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Abbey of Savigny
Situated on the confines of Normandy and Brittany, Diocese of Coutances, France. Founded by Vital de Mortain, Canon of the Collegiate Church of St. Evroul, who, resigning his prebend to embrace an eremitical life under Robert of Arbrissel in the forest of Craon (Anjou), and leaving the latter, retired to the forest of Savigny (1105), where he built a hermitage. Soon, however, the number of disciples who gathered around him necessitated the construction of adequate buildings, in which was instituted the monastic life, following the Rule of St. Benedict, and interpreted in a manner similar to the Cistercians. Rudolph, lord of Fougeres, confirmed to the monastery (1112) the grants he had formerly made to Vital, and from then dates the foundation of the monastery. Once firmly established, its growth was rapid, and it soon became one of the most celebrated in France. Its founder was judged worthy of canonization, and many of his successors in the abbatial office, as well as simple religious of the Abbey, were canonized or beatified by the Church; the best known of them being St. Aymon.=20 From the number of its foundations Savigny became the head of a Congregation, numbering thirty-three subordinate houses, within thirty years of its own inception. In 1119 Pope Celestine II, then in Angers, took it under his immediate protection, and strongly commended it to the neighbouring nobles. Under Geoffroy, successor to Vital, Henry I, of England, established and generously endowed twenty-nine monasteries of this Congregation in his dominions. St. Bernard also held them in high esteem, and it was at his request that their monks, in the troubled times of the antipope Anacletus, declared in favour of Pope Innocent II. Serlon, third successor of the Founder, found it difficult to retain his jurisdiction over the English monasteries, who wished to make themselves independent, and so determined to affiliate the entire Congregation to Citeaux, which was effected at the General Chapter of 1147. Several English monasteries objecting to this, were finally obliged to submit by Pope Eugene III (1148). Little by little discipline became relaxed, and commendatory Abbots being introduced (1501) it never regained its first greatness. In 1509 it was pillaged and partly burned by the Calvinists, and records of the following year mention but twenty-four monks remaining. It continued to exist until the Revolution reduced it to a heap of ruins, and scattered its then existing members. The church, a model of Cistercian architecture, was restored in 1869, and now serves for parish purposes. Of all its former dependencies, there remains only La Grande Trappe. This, though not founded directly was a daughter of the Abbey of Breuil-Benoit, which latter was a direct filiation of Savigny.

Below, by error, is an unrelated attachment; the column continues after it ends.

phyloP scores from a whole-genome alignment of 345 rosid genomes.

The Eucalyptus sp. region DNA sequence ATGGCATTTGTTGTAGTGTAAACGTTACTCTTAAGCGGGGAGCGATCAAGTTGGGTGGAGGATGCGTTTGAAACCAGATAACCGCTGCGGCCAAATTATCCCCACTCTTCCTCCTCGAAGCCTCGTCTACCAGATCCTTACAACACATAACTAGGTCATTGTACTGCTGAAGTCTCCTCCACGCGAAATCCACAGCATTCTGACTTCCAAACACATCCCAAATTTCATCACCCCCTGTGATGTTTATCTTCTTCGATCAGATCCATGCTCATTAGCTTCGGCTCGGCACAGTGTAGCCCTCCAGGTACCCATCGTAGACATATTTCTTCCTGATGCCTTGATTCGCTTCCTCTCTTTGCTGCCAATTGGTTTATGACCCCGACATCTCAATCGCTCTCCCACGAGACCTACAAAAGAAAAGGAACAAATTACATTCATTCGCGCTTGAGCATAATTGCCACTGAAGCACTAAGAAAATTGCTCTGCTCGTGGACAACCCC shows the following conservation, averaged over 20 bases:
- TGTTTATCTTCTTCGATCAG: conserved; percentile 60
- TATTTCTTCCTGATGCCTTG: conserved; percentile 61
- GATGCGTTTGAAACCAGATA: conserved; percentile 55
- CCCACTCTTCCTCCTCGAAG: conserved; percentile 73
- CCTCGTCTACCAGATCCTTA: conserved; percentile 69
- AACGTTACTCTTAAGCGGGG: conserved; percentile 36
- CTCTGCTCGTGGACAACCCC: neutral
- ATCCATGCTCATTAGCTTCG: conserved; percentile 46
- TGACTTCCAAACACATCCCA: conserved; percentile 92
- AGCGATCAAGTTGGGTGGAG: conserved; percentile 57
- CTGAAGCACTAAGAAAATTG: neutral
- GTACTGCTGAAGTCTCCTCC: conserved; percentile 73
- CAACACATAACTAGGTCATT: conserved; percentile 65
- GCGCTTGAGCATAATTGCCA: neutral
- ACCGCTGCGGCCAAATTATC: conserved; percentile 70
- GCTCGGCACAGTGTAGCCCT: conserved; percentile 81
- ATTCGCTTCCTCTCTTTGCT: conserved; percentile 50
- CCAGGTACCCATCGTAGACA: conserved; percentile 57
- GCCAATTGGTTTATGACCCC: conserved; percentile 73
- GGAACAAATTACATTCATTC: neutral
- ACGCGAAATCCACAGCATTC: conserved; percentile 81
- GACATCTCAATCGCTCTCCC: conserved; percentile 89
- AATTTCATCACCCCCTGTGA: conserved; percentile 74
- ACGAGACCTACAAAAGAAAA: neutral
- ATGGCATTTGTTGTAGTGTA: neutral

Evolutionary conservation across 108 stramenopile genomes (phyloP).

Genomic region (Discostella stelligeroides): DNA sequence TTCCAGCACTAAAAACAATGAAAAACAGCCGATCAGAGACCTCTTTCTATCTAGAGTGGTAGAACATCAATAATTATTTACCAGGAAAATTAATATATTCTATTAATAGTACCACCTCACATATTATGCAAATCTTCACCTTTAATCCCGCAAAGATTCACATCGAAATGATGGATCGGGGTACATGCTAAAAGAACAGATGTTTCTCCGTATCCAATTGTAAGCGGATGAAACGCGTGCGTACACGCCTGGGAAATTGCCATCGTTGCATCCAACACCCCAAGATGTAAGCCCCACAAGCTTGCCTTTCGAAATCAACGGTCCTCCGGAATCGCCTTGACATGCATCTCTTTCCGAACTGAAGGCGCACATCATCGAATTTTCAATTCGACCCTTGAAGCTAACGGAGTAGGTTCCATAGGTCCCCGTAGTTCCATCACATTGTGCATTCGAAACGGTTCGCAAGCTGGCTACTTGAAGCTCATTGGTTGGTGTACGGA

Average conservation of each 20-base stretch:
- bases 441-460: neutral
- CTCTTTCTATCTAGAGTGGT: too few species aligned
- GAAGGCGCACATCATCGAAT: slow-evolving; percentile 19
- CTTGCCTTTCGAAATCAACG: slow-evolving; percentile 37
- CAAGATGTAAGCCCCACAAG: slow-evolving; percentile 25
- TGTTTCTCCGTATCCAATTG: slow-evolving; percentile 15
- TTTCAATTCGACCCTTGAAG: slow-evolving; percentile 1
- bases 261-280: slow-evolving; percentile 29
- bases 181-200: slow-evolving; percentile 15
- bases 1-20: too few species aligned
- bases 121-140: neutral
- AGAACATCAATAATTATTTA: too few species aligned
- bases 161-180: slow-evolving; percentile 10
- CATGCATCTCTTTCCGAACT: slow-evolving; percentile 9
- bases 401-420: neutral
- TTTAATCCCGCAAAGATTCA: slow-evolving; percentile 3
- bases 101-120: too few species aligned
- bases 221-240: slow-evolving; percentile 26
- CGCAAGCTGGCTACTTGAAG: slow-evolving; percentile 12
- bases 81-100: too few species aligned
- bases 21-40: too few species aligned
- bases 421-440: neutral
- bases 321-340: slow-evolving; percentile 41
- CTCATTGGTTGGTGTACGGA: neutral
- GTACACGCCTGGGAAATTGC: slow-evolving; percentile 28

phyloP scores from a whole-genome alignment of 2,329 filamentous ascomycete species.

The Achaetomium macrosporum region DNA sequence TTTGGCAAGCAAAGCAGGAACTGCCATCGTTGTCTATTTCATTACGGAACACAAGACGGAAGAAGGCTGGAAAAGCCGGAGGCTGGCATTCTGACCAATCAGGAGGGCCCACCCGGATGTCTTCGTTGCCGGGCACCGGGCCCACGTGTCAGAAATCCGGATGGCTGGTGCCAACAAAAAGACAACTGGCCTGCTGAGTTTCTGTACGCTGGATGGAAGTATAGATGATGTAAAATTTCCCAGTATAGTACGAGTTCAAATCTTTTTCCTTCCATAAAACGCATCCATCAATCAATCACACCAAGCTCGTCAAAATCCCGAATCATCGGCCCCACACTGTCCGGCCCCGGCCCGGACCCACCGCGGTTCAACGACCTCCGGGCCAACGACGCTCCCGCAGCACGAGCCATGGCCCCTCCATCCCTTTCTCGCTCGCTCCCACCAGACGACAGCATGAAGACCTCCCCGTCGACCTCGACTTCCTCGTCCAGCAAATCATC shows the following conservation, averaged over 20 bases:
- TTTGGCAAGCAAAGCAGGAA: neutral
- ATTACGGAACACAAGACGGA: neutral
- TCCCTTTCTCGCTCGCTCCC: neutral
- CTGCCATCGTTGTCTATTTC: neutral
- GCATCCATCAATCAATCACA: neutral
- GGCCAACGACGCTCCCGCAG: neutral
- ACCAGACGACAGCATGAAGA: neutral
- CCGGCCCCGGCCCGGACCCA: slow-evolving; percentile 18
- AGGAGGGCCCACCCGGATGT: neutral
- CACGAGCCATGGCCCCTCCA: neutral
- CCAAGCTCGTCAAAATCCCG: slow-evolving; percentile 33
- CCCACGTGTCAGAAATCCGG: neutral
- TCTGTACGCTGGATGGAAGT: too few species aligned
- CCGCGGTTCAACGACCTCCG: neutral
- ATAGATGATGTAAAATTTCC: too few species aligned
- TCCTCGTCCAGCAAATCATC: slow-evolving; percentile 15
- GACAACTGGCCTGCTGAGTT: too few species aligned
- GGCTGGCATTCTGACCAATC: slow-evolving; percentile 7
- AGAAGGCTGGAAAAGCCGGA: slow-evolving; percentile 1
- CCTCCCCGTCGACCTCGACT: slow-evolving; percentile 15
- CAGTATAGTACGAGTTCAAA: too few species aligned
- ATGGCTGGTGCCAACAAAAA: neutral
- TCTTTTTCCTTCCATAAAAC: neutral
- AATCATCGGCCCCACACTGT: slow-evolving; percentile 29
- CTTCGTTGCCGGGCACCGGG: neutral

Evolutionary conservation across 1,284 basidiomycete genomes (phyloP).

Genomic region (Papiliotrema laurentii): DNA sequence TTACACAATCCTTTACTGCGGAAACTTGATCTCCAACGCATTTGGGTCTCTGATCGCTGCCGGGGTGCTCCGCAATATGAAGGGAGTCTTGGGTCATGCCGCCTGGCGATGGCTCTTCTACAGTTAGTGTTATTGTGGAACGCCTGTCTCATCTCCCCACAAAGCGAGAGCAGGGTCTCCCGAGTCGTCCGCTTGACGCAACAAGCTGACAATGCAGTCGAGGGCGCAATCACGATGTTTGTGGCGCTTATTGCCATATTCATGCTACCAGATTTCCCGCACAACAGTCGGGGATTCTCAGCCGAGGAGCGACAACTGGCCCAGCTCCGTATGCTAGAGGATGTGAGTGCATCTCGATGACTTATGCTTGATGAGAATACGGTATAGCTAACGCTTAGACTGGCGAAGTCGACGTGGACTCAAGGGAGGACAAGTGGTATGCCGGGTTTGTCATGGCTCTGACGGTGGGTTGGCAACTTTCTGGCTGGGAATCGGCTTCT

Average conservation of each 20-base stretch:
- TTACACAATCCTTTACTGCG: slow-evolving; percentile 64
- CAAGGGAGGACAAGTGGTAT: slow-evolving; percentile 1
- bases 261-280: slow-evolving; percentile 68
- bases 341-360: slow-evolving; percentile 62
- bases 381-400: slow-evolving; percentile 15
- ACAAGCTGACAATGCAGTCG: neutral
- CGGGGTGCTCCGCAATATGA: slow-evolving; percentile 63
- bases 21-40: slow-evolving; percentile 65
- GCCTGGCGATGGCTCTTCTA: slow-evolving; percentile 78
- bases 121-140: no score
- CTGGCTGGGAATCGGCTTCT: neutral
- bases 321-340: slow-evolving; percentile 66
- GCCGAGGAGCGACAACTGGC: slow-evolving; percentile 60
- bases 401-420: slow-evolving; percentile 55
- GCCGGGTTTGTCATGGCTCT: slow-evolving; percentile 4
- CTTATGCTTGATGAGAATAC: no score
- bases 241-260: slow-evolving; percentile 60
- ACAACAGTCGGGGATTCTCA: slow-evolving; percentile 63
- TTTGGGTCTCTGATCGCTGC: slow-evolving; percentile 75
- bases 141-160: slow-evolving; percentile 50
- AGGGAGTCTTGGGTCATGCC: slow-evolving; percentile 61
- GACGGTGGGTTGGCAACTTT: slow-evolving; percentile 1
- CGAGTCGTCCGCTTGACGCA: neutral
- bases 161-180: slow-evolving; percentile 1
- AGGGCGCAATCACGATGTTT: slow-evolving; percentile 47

TISSIER, Bibliotheca patrum cisterciensum (Bonnefont, 1660-69); MERLET AND MOUTIER, Cartulaire des Vaux de Cernay (Paris, 1857); DE DION, Etudes sur les eglises de l'ordre de Citeaux (Tours, 1889); DU MONSTIER, Neustria Pia (Rouen, 1663); Hist. Litt. de la France, by the Benedictines of St. Maur IX, X, XII (Paris, 1868-70); MANRIQUE, Annales cistercienses (Lyons, 1642œ59); MARTENE AND DURAND, Thesaurus novus anecdotorum (Paris, 1717); Gallia christiana, XI (Paris, 1805); JANAUSCHEK, Originum cisterciensum (Vienna, 1877), I; DODSWORTH, Monasticon anglicanum (London, 1682), II; JONGELINUS, Notitia abbatiarum ord. cist. (Cologne, 1640); MIGNE, Dict. des Ord. Relig. (Paris, 1850).
EDMOND M. OBRECHT